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The West Could Have Prevented The Russo-Ukrainian War, But Chose Not To

President Biden and our European allies closed every off-ramp for Russia while misleading Ukraine into thinking we would defend it.

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Not every war is unnecessary or avoidable, but history might well judge the Russo-Ukrainian war as both, not least because the United States and its European allies could have prevented it, but didn’t.

The decision to go to war was Russia’s, and Russia bears ultimate responsibility for what happens now. But that does not absolve the West of its strategic incompetence and complacency, and it does not mean the United States and its allies are guiltless in all of this.

At multiple points leading up to the current crisis, there were ways for the United States and Europe to create off-ramps for both Moscow and Kyiv, to shepherd a negotiated settlement so that both sides got a minimum of what they needed, and some of what they wanted.

What might that have looked like? For Moscow, a recognition of its strategic claim on Crimea and the port of Sevastopol as the home of its Black Sea Fleet. For Kyiv, the promise of political independence and greater integration with Europe in exchange for territorial concessions.

The West should have also considered the folly and recklessness of floating the idea of NATO membership for Ukraine, something no serious person ever thought Russia would accept without going to war to prevent it. And yet as far back as 2008, the United States openly discussed the possibility of Ukraine’s membership in NATO, even as Kyiv still claimed sovereignty over Russia’s most important naval base in Sevastopol. Under these conditions, the idea of Ukraine joining NATO was preposterous.

Instead, for years now the West has encouraged Ukraine to take a hard line on Russia, with false promises that the U.S. and NATO would stand up to Moscow and defend Ukraine when it came down to it, or that Ukraine would become a NATO member and thus secure its untenable borders.

As the political scientist John Mearsheimer argued back in 2016, the West has been leading Ukraine “down the primrose path, and that the end result is that Ukraine is going to get wrecked. … What we’re doing is encouraging the Ukrainians to play tough with the Russians. We’re encouraging the Ukrainians to think they will ultimately become part of the West, because we will ultimately defeat Putin and we will ultimately get our way, time is on our side.”

That encouragement — false encouragement, as it turns out — made the Ukrainians unwilling to compromise with Russian or consider Russian demands that were not unreasonable, given the historically unique circumstances of modern Ukraine’s borders and the problems those borders have always presented.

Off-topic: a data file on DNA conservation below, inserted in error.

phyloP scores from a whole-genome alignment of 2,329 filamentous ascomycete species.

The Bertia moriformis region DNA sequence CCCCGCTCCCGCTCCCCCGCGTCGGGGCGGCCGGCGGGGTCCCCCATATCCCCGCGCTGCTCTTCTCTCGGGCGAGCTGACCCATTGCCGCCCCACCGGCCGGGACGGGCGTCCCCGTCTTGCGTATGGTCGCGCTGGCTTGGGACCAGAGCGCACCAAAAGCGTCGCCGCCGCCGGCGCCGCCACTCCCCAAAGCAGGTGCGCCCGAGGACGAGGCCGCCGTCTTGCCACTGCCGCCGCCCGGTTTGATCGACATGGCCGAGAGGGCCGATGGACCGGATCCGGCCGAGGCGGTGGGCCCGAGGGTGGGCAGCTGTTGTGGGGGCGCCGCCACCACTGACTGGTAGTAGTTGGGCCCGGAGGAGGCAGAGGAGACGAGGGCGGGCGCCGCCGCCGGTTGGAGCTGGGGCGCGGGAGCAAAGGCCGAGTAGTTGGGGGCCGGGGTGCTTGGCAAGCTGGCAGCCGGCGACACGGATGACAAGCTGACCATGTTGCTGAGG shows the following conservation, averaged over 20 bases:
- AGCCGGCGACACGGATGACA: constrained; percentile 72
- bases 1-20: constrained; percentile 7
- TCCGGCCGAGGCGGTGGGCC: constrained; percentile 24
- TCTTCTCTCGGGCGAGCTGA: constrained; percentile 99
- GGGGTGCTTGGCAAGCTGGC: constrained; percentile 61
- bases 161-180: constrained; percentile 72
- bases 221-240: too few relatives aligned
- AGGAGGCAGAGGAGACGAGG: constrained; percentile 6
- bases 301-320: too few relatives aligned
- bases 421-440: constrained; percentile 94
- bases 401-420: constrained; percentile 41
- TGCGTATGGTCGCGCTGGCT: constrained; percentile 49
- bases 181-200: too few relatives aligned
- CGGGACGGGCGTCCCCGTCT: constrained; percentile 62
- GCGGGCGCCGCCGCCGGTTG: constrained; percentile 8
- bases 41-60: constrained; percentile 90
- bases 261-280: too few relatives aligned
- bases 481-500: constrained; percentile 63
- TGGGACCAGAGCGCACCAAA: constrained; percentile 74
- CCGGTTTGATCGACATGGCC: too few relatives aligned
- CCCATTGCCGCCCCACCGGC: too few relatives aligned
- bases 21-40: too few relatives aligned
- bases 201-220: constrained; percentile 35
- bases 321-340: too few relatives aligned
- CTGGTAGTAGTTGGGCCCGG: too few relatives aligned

What’s more, the West’s encouragement of Ukraine did not match up with the West’s policies toward Moscow. You don’t tacitly commit to defending Ukraine from Russia while simultaneously making your nation energy dependent on Russia, as Germany and other European powers have done over the past decade, or flood your financial sector with billions from Russian oligarchs, as London has done.

The Biden administration not only encouraged European energy dependence on Russia (by waiving sanctions on the Nord Stream 2 pipeline last May) but substantially contributed to it by reversing the Trump administration’s achievement of U.S. energy independence. As my colleague Tristan Justice explains, President Biden’s energy policies have taken away the ability of the U.S. and its allies to sanction Russian oil exports, a key source of the Kremlin’s wealth:

“From Russia, the United States still imports nearly 600,000 barrels of oil every day. In contrast, the Keystone XL Pipeline Biden shut down was supposed to transport 830,000 barrels at peak capacity. Biden didn’t sanction the Russian energy sector, because he couldn’t have. Trump could have, and probably would have.”

All of this adds up to an historic failure by the West. For many years, the U.S. and its NATO allies knew that revisionist powers like Russia and China were unhappy with the post-Cold War international order, determined to revise it according to their strategic ambitions. It was up to the West, and especially the United States, to ensure that those attempts at revision did not take the form of all-out war, either on the European continent or in Asia.

Already, though, we see Beijing extending a hand to Moscow, calling for negotiations that could at this point only end with Russia achieving its strategic aims in Ukraine. 

Simply put, the West has not done what is necessary to preserve the U.S.-led international order, and now that order is unraveling in real time.